8. I’ve been freezing butter for years with great results. I buy the 4# packs from Costco and just put them in the freezer and thaw as needed. I freeze a lot at a time thinking I’m really going to miss butter when the time comes. I rotate it and you really can’t tell it from unfrozen butter. Figure if the power goes our for the long term I can can the butter. We do have a whole house generator so we’ll be good until the propane runs out.

        • There is canned butter and cheese, that has like a twenty five year life span.

          I have some, it’s not wonderful tasting, but if you haven’t been eating well for weeks, I’ll bet your pallet changes.

          In my long term freeze dried supplies I have the makings of pizza. Oh yeah baby.

          Damn, this reminds me, I ate through most of my pop corn during the Kavanaugh hearings…… I need more!

      9. I have been freezing some of the above items successfully for years. Butter, nuts, processed cheese, soup, casseroles, peas, beans, berries, and bacon freeze well.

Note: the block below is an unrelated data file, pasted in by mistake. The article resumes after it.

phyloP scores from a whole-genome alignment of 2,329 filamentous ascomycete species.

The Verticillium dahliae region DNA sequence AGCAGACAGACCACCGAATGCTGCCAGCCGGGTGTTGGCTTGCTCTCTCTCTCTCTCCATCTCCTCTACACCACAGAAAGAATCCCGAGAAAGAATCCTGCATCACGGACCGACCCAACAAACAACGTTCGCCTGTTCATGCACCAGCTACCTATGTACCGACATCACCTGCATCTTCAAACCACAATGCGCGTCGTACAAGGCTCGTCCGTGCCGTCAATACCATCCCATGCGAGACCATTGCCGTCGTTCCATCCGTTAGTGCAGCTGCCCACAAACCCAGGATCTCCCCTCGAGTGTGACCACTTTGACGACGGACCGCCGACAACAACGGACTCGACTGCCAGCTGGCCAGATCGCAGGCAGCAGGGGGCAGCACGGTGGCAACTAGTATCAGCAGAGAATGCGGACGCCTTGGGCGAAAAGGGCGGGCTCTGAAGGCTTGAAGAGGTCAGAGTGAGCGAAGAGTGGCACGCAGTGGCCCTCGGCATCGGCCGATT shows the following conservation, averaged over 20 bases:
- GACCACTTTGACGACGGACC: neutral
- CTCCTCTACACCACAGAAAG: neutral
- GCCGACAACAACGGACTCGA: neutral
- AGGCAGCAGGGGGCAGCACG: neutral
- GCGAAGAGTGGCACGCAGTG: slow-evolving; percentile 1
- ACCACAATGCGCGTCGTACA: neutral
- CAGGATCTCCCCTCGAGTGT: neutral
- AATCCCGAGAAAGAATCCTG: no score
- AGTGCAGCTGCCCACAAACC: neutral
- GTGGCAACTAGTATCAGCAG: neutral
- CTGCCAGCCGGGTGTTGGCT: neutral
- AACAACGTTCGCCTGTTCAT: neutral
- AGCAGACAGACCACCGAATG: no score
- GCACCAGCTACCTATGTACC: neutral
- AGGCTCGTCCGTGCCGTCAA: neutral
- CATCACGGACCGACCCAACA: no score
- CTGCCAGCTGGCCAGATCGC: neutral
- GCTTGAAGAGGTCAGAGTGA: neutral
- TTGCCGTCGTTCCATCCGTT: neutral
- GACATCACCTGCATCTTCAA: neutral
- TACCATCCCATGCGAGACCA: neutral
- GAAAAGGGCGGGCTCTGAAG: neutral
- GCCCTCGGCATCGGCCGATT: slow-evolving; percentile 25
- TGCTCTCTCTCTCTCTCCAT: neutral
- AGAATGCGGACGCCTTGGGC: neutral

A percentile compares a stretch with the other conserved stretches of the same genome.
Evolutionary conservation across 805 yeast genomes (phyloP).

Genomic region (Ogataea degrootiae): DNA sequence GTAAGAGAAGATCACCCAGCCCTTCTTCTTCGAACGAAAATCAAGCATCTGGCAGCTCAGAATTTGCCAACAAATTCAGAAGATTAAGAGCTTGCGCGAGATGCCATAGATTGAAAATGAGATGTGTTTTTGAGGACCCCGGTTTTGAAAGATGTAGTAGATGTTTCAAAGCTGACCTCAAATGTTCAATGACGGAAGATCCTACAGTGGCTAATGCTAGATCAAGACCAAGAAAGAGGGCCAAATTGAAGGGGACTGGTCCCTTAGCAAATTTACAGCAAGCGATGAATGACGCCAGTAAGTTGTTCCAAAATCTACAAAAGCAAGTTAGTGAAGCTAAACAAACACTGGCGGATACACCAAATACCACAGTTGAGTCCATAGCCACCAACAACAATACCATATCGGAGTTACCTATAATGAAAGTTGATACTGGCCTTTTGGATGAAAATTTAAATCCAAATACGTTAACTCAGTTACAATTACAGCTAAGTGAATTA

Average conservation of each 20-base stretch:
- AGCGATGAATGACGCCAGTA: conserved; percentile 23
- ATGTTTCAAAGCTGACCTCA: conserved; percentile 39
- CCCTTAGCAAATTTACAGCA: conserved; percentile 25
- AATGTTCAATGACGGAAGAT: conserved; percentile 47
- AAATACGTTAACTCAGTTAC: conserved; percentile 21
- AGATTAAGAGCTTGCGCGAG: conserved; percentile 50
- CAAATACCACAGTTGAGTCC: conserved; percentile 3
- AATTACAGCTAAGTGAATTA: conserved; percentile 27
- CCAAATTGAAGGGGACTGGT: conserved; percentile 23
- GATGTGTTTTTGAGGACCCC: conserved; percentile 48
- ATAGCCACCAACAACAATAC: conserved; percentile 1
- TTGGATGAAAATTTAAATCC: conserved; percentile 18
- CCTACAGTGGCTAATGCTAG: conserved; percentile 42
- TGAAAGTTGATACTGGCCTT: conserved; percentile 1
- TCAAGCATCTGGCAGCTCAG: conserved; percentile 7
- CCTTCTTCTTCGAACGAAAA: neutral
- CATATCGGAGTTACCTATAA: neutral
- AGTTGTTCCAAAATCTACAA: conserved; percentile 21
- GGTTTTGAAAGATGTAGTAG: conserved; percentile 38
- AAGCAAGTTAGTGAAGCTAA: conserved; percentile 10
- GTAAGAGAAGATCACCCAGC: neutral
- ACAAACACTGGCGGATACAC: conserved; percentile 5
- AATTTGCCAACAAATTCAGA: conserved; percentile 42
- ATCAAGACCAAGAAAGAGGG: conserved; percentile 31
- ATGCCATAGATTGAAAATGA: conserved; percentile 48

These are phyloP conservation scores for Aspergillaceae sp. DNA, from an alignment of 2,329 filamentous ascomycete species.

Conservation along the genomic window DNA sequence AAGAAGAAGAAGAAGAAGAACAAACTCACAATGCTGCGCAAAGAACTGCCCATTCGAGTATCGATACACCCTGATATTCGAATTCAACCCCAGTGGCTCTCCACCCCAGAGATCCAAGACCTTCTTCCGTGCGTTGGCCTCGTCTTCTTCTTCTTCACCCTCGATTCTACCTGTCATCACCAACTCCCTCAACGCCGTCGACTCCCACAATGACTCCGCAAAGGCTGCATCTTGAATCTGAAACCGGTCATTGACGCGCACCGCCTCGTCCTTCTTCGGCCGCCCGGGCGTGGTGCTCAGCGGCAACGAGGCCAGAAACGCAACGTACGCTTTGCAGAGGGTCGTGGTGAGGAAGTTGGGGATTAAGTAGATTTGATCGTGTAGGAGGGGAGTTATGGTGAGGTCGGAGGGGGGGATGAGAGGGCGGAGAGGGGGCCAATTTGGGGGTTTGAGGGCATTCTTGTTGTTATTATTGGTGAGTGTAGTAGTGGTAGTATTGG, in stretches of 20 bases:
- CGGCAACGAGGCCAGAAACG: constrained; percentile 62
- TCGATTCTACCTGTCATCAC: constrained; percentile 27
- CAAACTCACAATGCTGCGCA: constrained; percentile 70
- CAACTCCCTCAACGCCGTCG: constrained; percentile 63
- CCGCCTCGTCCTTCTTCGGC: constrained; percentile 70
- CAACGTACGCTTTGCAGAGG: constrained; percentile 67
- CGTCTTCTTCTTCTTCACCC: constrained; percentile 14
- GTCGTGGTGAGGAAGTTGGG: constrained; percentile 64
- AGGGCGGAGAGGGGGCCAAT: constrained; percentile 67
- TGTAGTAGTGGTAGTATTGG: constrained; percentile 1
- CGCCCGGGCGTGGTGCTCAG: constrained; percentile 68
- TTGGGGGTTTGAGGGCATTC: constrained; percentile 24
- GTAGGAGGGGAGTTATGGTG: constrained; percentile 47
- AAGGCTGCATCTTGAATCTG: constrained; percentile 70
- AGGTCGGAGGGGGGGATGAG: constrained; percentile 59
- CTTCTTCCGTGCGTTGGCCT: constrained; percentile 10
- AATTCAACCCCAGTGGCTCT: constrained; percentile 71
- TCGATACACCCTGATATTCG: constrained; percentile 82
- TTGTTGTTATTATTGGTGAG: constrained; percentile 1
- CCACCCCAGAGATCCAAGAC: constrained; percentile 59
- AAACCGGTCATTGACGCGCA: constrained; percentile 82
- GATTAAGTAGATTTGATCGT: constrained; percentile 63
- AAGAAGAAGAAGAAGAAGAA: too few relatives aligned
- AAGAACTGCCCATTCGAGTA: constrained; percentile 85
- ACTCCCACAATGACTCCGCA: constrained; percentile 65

Frozen bacon is great for dicing for scrambled eggs. casseroles, etc. if you live alone and just need a little. Just slice as much from the ends as you need and put the rest back in the freezer. Lots easier than chopping individual slices. One or two cuts does it.

        Natural cheese turns crumbly after freezing and is not good for putting on crackers, etc. but can be used in cooked foods, such as casseroles. The texture of nuts will change slightly, but can still be used just as you use fresh nuts. (Heat in a pan for a minute or two before using.)

        Peas and beans need to be blanched for about 3 minutes first, then spread on a cookie sheet to freeze. Then they can be transferred to plastic bags. Tomatoes can be blanched for one minute and cooled quickly. Then you can remove the stem end and skin and put in plastic bags.